I get pulled out of class, and as the howls of derision fade, each knock of Mr Beach’s walking stick on the floor of the deserted corridor escalates The Fear inside, so that by the time I see them sitting there in his office, smiling desperate smiles, I almost don’t notice the fact they are holding hands and so something awful has happened.
I am, I hope, no more than a couple of weeks away from finishing The Last of Logan. It is all written, save for some minor editing, so I just need to ‘build’ the cards.
OK, so here’s the opening 1,500 words of The Great Weight of Ordeals. The story is set in 2005, at the end of an emotional summer for London. I hope you like it and it whets your […]
Ask a writer about his book, and more often than not you’ll find the conversation shut down faster than a library under the Tories, but a couple of people have been asking about it this […]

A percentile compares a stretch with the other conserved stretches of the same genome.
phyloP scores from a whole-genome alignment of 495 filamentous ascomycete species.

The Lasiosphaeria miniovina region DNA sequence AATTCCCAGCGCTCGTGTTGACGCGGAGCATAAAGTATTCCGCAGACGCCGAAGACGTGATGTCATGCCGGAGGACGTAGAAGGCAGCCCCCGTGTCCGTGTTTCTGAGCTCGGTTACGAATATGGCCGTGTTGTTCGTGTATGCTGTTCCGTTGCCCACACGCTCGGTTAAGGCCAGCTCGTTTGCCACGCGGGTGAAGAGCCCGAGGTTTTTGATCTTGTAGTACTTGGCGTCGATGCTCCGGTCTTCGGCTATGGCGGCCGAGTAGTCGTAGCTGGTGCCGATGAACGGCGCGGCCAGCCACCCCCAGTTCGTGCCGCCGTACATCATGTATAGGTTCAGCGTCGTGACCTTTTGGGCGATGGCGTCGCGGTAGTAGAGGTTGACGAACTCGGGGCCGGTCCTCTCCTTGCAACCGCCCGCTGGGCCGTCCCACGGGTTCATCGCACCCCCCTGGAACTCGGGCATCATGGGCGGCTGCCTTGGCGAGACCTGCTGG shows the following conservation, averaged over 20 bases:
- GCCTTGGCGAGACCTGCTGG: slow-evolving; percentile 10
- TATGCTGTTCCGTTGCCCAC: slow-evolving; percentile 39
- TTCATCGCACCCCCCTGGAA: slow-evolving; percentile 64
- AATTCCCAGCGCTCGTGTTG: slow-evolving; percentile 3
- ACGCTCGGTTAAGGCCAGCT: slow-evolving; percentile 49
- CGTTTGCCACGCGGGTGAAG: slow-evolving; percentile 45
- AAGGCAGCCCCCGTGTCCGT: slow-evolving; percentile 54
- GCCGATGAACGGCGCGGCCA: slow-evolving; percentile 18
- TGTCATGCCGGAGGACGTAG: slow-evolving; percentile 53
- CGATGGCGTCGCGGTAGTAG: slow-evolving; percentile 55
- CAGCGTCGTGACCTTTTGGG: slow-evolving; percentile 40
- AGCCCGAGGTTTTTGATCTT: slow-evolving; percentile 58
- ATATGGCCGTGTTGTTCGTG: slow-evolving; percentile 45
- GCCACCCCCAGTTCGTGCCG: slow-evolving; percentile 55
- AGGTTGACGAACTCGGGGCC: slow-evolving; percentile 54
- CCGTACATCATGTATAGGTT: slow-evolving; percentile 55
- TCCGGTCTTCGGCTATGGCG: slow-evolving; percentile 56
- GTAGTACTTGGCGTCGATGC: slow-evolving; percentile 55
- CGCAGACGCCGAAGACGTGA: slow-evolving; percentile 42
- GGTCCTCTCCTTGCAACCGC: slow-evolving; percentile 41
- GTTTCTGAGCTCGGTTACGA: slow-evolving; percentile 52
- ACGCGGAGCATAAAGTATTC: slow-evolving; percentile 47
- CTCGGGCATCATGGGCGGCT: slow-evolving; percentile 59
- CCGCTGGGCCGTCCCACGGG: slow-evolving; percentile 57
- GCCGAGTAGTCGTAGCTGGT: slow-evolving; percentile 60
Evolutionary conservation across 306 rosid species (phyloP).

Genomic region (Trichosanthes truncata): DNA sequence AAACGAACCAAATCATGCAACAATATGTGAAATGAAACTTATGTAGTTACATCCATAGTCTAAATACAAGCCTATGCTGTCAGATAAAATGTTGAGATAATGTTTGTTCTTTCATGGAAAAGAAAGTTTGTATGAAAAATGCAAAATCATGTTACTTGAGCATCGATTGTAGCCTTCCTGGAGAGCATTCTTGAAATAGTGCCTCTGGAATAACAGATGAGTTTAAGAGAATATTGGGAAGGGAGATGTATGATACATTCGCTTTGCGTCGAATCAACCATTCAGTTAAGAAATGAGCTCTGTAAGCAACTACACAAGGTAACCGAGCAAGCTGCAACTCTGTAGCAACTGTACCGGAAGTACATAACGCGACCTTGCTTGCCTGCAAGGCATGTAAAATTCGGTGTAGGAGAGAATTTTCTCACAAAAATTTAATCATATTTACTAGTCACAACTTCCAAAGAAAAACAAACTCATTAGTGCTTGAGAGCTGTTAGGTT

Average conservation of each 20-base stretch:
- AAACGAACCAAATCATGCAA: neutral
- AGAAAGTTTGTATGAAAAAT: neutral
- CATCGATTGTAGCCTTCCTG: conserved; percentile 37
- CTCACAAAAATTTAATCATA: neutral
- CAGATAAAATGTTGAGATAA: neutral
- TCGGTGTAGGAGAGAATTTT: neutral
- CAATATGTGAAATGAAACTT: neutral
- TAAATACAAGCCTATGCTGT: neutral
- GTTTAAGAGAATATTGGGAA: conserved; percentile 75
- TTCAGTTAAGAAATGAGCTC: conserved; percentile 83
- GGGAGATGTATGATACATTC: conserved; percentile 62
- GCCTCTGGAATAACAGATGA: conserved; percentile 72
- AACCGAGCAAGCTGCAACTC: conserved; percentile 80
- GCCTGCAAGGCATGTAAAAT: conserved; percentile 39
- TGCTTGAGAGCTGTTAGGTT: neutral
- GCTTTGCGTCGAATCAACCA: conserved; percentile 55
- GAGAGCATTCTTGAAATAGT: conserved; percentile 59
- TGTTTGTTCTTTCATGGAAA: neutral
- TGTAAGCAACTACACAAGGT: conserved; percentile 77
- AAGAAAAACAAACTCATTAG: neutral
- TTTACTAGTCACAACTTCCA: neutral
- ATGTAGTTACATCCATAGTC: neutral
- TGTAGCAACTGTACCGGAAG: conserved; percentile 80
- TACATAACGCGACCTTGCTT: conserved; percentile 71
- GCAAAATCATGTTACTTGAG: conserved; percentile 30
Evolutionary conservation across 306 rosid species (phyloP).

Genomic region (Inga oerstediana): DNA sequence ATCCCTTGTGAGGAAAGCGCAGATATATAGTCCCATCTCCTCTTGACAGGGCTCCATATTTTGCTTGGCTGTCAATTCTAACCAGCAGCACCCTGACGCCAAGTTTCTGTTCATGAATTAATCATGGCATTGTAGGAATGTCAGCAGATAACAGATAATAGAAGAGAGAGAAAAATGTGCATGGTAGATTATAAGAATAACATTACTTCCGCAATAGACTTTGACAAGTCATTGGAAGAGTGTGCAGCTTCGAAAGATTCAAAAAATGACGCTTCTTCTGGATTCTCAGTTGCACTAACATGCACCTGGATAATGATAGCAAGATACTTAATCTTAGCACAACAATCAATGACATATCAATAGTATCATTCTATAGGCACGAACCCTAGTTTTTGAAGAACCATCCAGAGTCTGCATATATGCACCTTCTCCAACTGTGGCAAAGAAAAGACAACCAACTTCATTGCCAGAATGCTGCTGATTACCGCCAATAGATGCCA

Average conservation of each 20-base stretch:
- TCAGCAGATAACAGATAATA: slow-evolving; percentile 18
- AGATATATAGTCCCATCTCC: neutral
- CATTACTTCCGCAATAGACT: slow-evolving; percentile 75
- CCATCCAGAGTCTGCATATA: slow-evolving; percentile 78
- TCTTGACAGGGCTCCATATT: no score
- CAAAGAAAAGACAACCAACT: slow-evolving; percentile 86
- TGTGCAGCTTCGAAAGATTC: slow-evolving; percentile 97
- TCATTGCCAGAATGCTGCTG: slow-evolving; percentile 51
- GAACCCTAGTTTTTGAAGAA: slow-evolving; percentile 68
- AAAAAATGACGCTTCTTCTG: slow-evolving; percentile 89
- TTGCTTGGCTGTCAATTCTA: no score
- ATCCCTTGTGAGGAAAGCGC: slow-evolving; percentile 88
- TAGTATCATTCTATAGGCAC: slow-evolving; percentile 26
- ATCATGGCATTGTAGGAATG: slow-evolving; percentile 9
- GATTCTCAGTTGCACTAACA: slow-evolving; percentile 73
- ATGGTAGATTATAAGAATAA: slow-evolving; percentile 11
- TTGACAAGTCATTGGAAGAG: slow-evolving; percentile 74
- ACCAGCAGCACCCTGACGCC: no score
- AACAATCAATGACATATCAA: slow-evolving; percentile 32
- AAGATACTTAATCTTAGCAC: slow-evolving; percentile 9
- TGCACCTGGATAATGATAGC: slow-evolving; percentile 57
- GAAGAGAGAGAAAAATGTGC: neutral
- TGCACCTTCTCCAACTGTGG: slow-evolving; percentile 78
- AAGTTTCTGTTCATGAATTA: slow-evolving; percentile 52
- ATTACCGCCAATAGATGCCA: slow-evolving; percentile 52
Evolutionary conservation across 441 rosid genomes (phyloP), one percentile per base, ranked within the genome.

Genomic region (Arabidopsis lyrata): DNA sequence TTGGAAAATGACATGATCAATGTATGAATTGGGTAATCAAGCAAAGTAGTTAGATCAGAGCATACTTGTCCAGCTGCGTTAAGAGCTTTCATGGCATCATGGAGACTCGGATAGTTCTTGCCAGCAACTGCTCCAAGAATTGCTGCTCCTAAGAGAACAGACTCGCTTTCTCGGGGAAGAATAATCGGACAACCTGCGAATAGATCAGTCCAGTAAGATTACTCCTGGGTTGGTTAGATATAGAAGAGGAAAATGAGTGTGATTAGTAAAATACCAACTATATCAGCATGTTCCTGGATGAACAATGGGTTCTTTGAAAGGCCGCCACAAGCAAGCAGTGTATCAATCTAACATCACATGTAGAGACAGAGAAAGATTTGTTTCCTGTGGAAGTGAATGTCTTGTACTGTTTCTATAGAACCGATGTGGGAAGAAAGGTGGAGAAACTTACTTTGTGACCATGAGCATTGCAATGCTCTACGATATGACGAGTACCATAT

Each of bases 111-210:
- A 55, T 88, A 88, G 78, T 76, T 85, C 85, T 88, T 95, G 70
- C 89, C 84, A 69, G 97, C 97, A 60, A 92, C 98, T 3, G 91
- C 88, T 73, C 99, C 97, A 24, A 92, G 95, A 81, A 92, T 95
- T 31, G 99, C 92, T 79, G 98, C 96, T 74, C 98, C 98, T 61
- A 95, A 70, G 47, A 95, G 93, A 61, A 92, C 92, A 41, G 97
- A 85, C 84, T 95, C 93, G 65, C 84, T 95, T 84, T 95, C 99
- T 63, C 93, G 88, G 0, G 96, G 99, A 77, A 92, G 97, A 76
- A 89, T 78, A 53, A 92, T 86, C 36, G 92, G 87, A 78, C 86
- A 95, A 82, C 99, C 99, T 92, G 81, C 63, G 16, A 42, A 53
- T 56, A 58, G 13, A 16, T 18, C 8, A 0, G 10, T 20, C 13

The reassuring aroma of freshly-cut grass and freshly-baked pies wafts across the ground. George watches on from square leg as the spinner stands at the end of his mark, tossing the ball from hand to hand, a reflex as natural as breathing, contemplating his next move.
So after the relative success of my villanelle last week (by relative success, I mean no one told me to burn my computer and kill myself), I’ve had a go at an ‘Italian’ sonnet.
OK, today, something very different. For my MA, I have to write a sonnet, a villanelle and a free-form poem. I haven’t written a poem since I was about 1986, until this morning. I’ve started with a Villanelle, which is a 19-line poem that has only two rhymes and some line repetition. It’s structure is a challenge, let’s say.